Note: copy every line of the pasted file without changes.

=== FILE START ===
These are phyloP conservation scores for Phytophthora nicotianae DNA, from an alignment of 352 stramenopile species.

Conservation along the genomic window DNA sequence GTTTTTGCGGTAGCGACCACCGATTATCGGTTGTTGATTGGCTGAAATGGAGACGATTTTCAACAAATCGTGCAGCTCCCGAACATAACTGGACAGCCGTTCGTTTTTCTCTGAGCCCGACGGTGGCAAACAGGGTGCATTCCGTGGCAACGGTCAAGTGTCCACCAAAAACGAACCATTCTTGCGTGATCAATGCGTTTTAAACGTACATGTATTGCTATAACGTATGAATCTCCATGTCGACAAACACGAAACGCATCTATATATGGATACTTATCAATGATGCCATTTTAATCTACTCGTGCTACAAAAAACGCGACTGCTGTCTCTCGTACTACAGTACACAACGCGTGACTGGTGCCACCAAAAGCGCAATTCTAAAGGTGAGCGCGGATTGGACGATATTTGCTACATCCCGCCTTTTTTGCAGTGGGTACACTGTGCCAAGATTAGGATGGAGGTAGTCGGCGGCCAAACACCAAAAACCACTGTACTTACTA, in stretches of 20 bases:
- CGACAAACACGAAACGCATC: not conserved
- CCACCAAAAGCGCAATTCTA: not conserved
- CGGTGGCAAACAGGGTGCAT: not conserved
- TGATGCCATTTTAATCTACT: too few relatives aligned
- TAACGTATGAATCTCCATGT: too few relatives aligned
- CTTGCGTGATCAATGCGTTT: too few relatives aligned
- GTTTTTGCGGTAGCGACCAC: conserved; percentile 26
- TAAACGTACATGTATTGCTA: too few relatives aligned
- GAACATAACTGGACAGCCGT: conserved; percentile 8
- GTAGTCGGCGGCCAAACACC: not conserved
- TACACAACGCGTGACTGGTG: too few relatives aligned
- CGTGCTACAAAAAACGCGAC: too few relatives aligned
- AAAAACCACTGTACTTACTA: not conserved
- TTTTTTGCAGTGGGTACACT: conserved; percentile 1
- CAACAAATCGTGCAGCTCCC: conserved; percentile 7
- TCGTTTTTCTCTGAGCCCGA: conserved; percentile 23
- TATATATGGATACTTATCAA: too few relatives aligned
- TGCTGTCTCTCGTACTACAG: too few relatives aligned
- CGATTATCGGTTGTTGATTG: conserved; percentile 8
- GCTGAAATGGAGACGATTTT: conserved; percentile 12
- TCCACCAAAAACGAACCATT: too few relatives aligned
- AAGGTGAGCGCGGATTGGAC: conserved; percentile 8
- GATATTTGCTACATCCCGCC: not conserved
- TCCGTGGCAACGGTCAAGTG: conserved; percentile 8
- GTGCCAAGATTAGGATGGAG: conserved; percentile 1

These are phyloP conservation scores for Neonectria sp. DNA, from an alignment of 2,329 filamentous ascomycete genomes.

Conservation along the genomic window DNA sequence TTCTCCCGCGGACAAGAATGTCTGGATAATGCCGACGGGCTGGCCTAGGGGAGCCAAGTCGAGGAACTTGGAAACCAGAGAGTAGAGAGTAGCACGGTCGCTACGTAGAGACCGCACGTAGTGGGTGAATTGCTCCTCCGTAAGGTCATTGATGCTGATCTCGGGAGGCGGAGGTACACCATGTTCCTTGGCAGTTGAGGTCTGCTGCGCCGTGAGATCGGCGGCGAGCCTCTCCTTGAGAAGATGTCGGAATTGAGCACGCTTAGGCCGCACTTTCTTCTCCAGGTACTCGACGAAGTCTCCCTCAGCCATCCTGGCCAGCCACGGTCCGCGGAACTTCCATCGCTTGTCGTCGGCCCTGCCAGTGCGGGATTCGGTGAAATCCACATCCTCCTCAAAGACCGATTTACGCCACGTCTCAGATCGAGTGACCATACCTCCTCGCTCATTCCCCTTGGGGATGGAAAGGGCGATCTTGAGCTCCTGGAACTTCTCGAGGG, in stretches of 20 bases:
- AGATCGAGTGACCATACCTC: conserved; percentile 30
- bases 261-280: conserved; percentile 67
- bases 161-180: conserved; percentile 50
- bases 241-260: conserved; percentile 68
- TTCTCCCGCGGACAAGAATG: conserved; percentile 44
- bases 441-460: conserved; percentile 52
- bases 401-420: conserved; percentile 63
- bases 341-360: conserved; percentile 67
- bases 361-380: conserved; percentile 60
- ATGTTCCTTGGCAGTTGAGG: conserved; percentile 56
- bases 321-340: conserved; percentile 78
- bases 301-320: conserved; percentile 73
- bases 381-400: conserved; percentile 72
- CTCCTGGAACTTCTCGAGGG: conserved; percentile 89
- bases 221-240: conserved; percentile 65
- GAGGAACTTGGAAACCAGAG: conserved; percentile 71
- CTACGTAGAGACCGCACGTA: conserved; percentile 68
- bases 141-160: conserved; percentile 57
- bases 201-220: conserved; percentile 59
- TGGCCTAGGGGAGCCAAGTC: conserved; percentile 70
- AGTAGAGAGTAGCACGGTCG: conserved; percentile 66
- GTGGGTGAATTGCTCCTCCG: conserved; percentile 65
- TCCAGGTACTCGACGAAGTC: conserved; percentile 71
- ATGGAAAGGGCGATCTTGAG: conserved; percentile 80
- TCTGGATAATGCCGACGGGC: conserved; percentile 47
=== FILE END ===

These are phyloP conservation scores for Phytophthora nicotianae DNA, from an alignment of 352 stramenopile species.

Conservation along the genomic window DNA sequence GTTTTTGCGGTAGCGACCACCGATTATCGGTTGTTGATTGGCTGAAATGGAGACGATTTTCAACAAATCGTGCAGCTCCCGAACATAACTGGACAGCCGTTCGTTTTTCTCTGAGCCCGACGGTGGCAAACAGGGTGCATTCCGTGGCAACGGTCAAGTGTCCACCAAAAACGAACCATTCTTGCGTGATCAATGCGTTTTAAACGTACATGTATTGCTATAACGTATGAATCTCCATGTCGACAAACACGAAACGCATCTATATATGGATACTTATCAATGATGCCATTTTAATCTACTCGTGCTACAAAAAACGCGACTGCTGTCTCTCGTACTACAGTACACAACGCGTGACTGGTGCCACCAAAAGCGCAATTCTAAAGGTGAGCGCGGATTGGACGATATTTGCTACATCCCGCCTTTTTTGCAGTGGGTACACTGTGCCAAGATTAGGATGGAGGTAGTCGGCGGCCAAACACCAAAAACCACTGTACTTACTA, in stretches of 20 bases:
- CGACAAACACGAAACGCATC: not conserved
- CCACCAAAAGCGCAATTCTA: not conserved
- CGGTGGCAAACAGGGTGCAT: not conserved
- TGATGCCATTTTAATCTACT: too few relatives aligned
- TAACGTATGAATCTCCATGT: too few relatives aligned
- CTTGCGTGATCAATGCGTTT: too few relatives aligned
- GTTTTTGCGGTAGCGACCAC: conserved; percentile 26
- TAAACGTACATGTATTGCTA: too few relatives aligned
- GAACATAACTGGACAGCCGT: conserved; percentile 8
- GTAGTCGGCGGCCAAACACC: not conserved
- TACACAACGCGTGACTGGTG: too few relatives aligned
- CGTGCTACAAAAAACGCGAC: too few relatives aligned
- AAAAACCACTGTACTTACTA: not conserved
- TTTTTTGCAGTGGGTACACT: conserved; percentile 1
- CAACAAATCGTGCAGCTCCC: conserved; percentile 7
- TCGTTTTTCTCTGAGCCCGA: conserved; percentile 23
- TATATATGGATACTTATCAA: too few relatives aligned
- TGCTGTCTCTCGTACTACAG: too few relatives aligned
- CGATTATCGGTTGTTGATTG: conserved; percentile 8
- GCTGAAATGGAGACGATTTT: conserved; percentile 12
- TCCACCAAAAACGAACCATT: too few relatives aligned
- AAGGTGAGCGCGGATTGGAC: conserved; percentile 8
- GATATTTGCTACATCCCGCC: not conserved
- TCCGTGGCAACGGTCAAGTG: conserved; percentile 8
- GTGCCAAGATTAGGATGGAG: conserved; percentile 1

These are phyloP conservation scores for Neonectria sp. DNA, from an alignment of 2,329 filamentous ascomycete genomes.

Conservation along the genomic window DNA sequence TTCTCCCGCGGACAAGAATGTCTGGATAATGCCGACGGGCTGGCCTAGGGGAGCCAAGTCGAGGAACTTGGAAACCAGAGAGTAGAGAGTAGCACGGTCGCTACGTAGAGACCGCACGTAGTGGGTGAATTGCTCCTCCGTAAGGTCATTGATGCTGATCTCGGGAGGCGGAGGTACACCATGTTCCTTGGCAGTTGAGGTCTGCTGCGCCGTGAGATCGGCGGCGAGCCTCTCCTTGAGAAGATGTCGGAATTGAGCACGCTTAGGCCGCACTTTCTTCTCCAGGTACTCGACGAAGTCTCCCTCAGCCATCCTGGCCAGCCACGGTCCGCGGAACTTCCATCGCTTGTCGTCGGCCCTGCCAGTGCGGGATTCGGTGAAATCCACATCCTCCTCAAAGACCGATTTACGCCACGTCTCAGATCGAGTGACCATACCTCCTCGCTCATTCCCCTTGGGGATGGAAAGGGCGATCTTGAGCTCCTGGAACTTCTCGAGGG, in stretches of 20 bases:
- AGATCGAGTGACCATACCTC: conserved; percentile 30
- bases 261-280: conserved; percentile 67
- bases 161-180: conserved; percentile 50
- bases 241-260: conserved; percentile 68
- TTCTCCCGCGGACAAGAATG: conserved; percentile 44
- bases 441-460: conserved; percentile 52
- bases 401-420: conserved; percentile 63
- bases 341-360: conserved; percentile 67
- bases 361-380: conserved; percentile 60
- ATGTTCCTTGGCAGTTGAGG: conserved; percentile 56
- bases 321-340: conserved; percentile 78
- bases 301-320: conserved; percentile 73
- bases 381-400: conserved; percentile 72
- CTCCTGGAACTTCTCGAGGG: conserved; percentile 89
- bases 221-240: conserved; percentile 65
- GAGGAACTTGGAAACCAGAG: conserved; percentile 71
- CTACGTAGAGACCGCACGTA: conserved; percentile 68
- bases 141-160: conserved; percentile 57
- bases 201-220: conserved; percentile 59
- TGGCCTAGGGGAGCCAAGTC: conserved; percentile 70
- AGTAGAGAGTAGCACGGTCG: conserved; percentile 66
- GTGGGTGAATTGCTCCTCCG: conserved; percentile 65
- TCCAGGTACTCGACGAAGTC: conserved; percentile 71
- ATGGAAAGGGCGATCTTGAG: conserved; percentile 80
- TCTGGATAATGCCGACGGGC: conserved; percentile 47